Cryptocurrency and Bitcoin for Lawyers

What is Cryptocurrency?

Cryptocurrency is a digital, encrypted, and decentralized form of currency. Many attorneys do not understand what cryptocurrency is. Nor do lawyers understand where bitcoin comes from or how to spend it.

  • Digital means that the currency only exists in a purely electronic form. Cryptocurrency is not physical, such as a dollar bill or quarter.
  • Encrypted means that the cryptocurrency is protected by a mathematical model that scrambles the data so that only the person who has the password can use it.
  • Decentralized means that no one organization or government controls cryptocurrency but instead the decision making is distributed to a vast network of computers that all trust each other. This means that all computers running the network run a copy of the exact same data to form a ledger called a blockchain. If one ledger is altered or corrupted the rest of the network will reject the change. The blockchain is a record of all transactions that is shared, immutable, and can be used to track all transactions (though you won’t necessarily know who made them).

Don’t We Already Use Digital Money?

Yes, we all have been using digital money for decades. The money in your bank account is digital money and is used just like cash. Banks do not store physical cash for you. The one thing banks can do is give you cold hard cash. When you make a withdrawal, the bank will convert your digital money to physical bills. Allowing digital money allows you to cash checks, direct deposit your paycheck, pay your utility bills, make transactions with credit cards (purchase goods and services on credit), and transfer money around the world.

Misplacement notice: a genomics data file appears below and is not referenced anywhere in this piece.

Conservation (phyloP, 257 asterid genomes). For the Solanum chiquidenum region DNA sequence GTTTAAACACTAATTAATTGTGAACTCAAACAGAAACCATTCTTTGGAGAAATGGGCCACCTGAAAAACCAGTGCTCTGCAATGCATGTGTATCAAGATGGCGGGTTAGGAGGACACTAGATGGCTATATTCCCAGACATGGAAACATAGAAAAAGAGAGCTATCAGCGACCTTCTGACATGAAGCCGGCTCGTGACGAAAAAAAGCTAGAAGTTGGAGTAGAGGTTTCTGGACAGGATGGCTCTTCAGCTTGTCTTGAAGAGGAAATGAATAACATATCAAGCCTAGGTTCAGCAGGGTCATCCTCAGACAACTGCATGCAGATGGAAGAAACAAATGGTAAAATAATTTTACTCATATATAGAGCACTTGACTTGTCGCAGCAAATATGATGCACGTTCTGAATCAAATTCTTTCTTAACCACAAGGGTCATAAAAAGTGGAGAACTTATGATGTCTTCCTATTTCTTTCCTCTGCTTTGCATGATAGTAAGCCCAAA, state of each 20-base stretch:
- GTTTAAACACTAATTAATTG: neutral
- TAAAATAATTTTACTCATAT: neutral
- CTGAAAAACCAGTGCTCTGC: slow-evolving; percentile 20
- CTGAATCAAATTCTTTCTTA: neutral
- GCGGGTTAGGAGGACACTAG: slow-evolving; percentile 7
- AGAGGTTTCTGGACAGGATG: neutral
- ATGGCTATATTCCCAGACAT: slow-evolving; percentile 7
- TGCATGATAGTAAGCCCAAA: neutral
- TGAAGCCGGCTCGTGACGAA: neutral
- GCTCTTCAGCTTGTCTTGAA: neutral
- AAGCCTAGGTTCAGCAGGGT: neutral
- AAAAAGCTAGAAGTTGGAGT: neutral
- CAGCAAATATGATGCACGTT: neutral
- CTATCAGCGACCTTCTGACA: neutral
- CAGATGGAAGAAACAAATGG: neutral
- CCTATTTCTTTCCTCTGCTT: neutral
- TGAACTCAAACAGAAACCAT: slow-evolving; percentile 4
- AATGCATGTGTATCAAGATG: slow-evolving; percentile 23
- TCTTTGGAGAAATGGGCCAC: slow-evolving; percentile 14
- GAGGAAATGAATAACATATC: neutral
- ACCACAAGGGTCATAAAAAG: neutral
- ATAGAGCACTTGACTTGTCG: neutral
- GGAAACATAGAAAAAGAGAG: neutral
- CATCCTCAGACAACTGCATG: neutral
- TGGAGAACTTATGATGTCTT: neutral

Digital money stored in your bank account is safe to store (and protected by the FDIC), prevents theft, and eases many of your day-to-day transactions. Cryptocurrencies can be lost if you lose your password, lost if you lose the physical key (think hard drive) that the data is stored on, and can be hacked (stolen). Cryptocurrency is also volatile, has uncertain regulatory oversight, is unregulated, and limited acceptance. Unlike the dollar in your pocket, cryptocurrency is not backed by any government.

Where Does Cryptocurrency Come From?

New units of a cryptocurrency are “mined” as they release into the world. Your computer mines cryptocurrency by validating transactions. As the cryptocurrency network grows it becomes more complicated requiring more processing power to mine a unit of the cryptocurrency.

How Can I Buy Cryptocurrency?

There are typically two ways to purchase cryptocurrency, either through a traditional broker or cryptocurrency exchange. Traditional brokers are financial institutions that normally buy and sell assets such as stocks, ETFs, and bonds. Cryptocurrency exchanges are typically websites that allow you to purchase different types of cryptocurrencies for a fee.

How Do I Store My Cryptocurrency?

The two different ways to store your cryptocurrency are cold and hot wallets. A hot wallet is a way to store your cryptocurrency using online software which is password protected. A cold wallet is a hardware such as hard drive or USB stick where you electronically store your cryptocurrency with a password.

How Can I Spend My Cryptocurrency?

Buying things with cryptocurrencies for the most part is not possible. While some companies do allow you to make purchases with cryptocurrencies, the vast majority do not. For day-to-day transactions, the cost associated with a transaction, or the fees are too high. Think of the fees like the fees that a merchant pays the with credit card company often 2.5% plus $.30, but with crypto, the fees are often much more.

Attorney Credits, a nationwide provider of CLE offers CLE courses on Cryptocurrency available for credit in many states.